List your practice on Solv

COVID PCR Testing

COVID PCR tests are molecular tests that analyze your upper respiratory specimen, looking for genetic material (ribonucleic acid or RNA) of SARS-CoV-2, the virus that causes COVID-19.

What is PCR testing?

Molecular COVID-19 tests, or PCR tests, are designed to test for an active COVID-19 infection. The most common molecular test uses reverse transcription polymerase chain reaction, which is often just referred to as PCR testing. Most people at this point have had at least one PCR test completed. However, if not, it can be helpful to know more about PCR testing, what it entails, and if you are a good candidate for getting a PCR test.

Molecular tests are designed to detect the presence of SARS-COV-2 by measuring if your body contains any of the virus’s genetic material. The process of analyzing a sample to determine if you have an active COVID-19 infection involves copying the genetic material many times over, and then the genetic material can be analyzed for any traces of the virus. This copying process is known as “amplification,” in which nucleic acids (your genetic material) are analyzed. For this reason, this process is also known as nucleic acid amplification testing (NAAT). Ultimately, this test is measuring the DNA or RNA of a pathogen in a sample, and most viruses contain either DNA or RNA and, thus, can be detected using these mechanisms.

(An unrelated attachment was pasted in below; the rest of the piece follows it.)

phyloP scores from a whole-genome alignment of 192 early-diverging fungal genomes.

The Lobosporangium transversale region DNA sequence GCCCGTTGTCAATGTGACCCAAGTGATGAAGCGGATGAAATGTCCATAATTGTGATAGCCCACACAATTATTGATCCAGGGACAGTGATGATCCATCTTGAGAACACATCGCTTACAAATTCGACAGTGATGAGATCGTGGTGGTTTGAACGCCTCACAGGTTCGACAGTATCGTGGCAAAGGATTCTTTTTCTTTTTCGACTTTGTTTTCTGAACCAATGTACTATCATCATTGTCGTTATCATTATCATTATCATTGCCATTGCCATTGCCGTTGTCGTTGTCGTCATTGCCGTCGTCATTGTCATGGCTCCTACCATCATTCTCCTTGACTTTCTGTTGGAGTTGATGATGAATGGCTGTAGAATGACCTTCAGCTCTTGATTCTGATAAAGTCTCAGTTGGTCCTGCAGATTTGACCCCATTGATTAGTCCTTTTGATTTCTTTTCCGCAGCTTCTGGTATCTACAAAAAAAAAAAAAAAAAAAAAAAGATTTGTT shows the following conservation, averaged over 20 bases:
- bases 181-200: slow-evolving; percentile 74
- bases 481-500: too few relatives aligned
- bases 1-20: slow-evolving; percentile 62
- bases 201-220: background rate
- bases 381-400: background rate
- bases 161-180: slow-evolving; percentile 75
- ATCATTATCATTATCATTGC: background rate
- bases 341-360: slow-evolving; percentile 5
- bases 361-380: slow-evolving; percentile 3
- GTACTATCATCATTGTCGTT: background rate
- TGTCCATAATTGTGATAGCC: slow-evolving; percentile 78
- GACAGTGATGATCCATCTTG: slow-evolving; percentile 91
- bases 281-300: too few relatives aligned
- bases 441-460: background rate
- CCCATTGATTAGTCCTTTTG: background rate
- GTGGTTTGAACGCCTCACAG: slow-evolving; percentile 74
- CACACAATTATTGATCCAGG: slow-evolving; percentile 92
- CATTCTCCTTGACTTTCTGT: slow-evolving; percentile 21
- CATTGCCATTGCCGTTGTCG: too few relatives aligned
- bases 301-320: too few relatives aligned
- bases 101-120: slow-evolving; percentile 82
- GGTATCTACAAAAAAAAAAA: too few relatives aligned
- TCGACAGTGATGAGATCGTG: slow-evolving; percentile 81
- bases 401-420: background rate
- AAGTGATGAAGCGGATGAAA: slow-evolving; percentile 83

NAAT tests are the most commonly performed PCR tests, as they are the most reliable, whether a person is symptomatic or not. Also, these types of tests can detect the virus for up to 90 days after testing positive. So, if you know that you have had an active COVID infection within the past 90 days, a NAAT test may not be the best option for seeing if you are actively shedding the virus, as you still may test positive when you are not actively contagious.

Who should get a molecular (PCR) test?